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A Supreme Court piracy case involving Blackbeard proves truth is stranger than fiction

Ephrat Livni
Supporters of Frederick Allen wave pirate flag at SCOTUS.

The pirate Blackbeard is a real historical figure who wrecked his stolen flagship, the Queen Anne’s Revenge, off the coast of North Carolina in 1718. The pirate Captain Hook is a fictional character, the antagonist of the 1904 play Peter Pan. Today, after arguments in a US Supreme Court case about video piracy, the two pirates’ tales merged into one fantastical reality for Frederick Allen, the petitioner.

Allen is suing the state of North Carolina for infringing on his copyrighted imagery of Blackbeard’s shipwreck in newsletters and other materials. While the ship was discovered in 1996, Allen began filming its remains for a private company in 1998. The state has claimed sovereign immunity—the right of a ruler to not be subject to a lawsuit. Now, the justices must decide whether a federal law taking away this general immunity from states in the copyright context is unconstitutional, as North Carolina says, or if Allen’s right that Congress passed the statute to ensure states wouldn’t “trample” on creators.

“No one thinks they’ll argue in the Supreme Court,” Allen told reporters following the hearing, sounding exhilarated. “The irony of a video piracy case about the pirate Blackbeard’s ship making it all this way!”

He laughed, adding, “Also, I have an iron hand. How would you top that?”

Frederick Allen, petitioner.

The petitioner pointed to his left sleeve, where indeed two iron hooks designed for clutching emerged from a black suit, making him look like Captain Hook. The iron apparatus replaces the hand he lost when a diving oxygen tank exploded and caught on fire in his garage in 2011. The accident happened about 13 years after Allen began diving the wreck of the Queen Anne’s Revenge and his life became all about pirates and two years before he sued North Carolina for piracy of his intellectual property.

He didn’t think his case would ever come before the justices but he’s proud to be fighting for creators. If he wins, makers will be able to stops states from plundering their intellectual property.

During oral arguments, counsel for North Carolina pleaded with the justices to understand that “states are simply different.” He said that taxpayers suffer when states are subject to the “astronomical damages” juries have awarded in copyright cases, and that a ruling against North Carolina would impact libraries, educational efforts, and archives, leaving states vulnerable.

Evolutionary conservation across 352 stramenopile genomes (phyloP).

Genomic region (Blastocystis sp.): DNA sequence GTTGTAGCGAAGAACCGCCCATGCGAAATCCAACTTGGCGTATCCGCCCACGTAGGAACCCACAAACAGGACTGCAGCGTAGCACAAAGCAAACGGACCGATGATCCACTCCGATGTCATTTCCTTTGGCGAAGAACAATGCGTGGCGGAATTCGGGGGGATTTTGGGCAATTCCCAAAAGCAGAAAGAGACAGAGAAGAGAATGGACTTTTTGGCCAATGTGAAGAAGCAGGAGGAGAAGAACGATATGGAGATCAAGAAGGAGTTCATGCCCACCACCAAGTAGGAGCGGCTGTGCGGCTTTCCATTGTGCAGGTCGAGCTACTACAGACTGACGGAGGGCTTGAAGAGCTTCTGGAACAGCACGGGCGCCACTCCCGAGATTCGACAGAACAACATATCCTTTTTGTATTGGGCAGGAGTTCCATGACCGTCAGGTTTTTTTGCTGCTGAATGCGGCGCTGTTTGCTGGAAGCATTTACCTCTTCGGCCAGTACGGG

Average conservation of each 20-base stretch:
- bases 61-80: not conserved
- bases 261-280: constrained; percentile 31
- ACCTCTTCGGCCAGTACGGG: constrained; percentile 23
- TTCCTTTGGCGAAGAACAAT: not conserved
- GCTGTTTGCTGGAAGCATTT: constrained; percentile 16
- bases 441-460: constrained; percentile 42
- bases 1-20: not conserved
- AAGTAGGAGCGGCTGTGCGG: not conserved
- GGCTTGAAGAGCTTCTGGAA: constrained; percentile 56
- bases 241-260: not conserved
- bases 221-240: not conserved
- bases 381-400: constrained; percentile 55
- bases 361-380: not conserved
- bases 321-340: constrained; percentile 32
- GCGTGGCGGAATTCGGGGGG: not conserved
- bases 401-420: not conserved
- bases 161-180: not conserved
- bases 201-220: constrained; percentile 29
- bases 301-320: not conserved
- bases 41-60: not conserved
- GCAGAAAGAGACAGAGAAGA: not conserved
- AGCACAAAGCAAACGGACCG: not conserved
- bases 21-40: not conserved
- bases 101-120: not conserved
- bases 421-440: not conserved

Congress can perhaps pass a statute that allows copyright suits against states but it would have to be both more circumspect and specific, available only if there was no other remedy, and only for willful infringement and providing limited damages, to be constitutional, he said.

Justice Stephen Breyer didn’t seem to be buying it and jokingly suggested states solve their budget issues by taking everything being created in Silicon Valley with no licenses, given that North Carolina is arguing that states can take intellectual property without liability.

Counsel countered, in all seriousness, that states just aren’t that into patents, which is what would be at issue in the hypothetical tech thefts. But his answer shirked the issue and Breyer wasn’t the only one skeptical of North Carolina’s arguments. Justice Ruth Bader Ginsburg felt there was something”unseemly” about the position, noting that states reserve the right to sue when their copyrights are infringed yet want no liability, or at least limited liability, when they use copyrighted materials.

Meanwhile, chief justice John Roberts questioned North Carolina’s suggestion that copyright holders, like Allen, should sue the individual state officers responsible for the infringement instead of the state, even though they could claim immunity too and wouldn’t have much money to offer compared to the state’s public coffers. “It’s not much of a response to say it gets thrown out right away but you could do it anyway,” he said, dismissing the alternative remedy North Carolina provided.

For his part, Allen is thrilled to have come this far and vows to “never give up, never surrender” the fight. If the Supreme Court finds for him, Allen will presumably have the opportunity to pursue his claim against the state. But he believes the case is much bigger than him now, even if it is his life that has become stranger than fiction over the years he’s filmed pirate Blackbeard’s shipwreck and fought the piracy of his imagery of the stolen vessel, Queen Anne’s Revenge.

 

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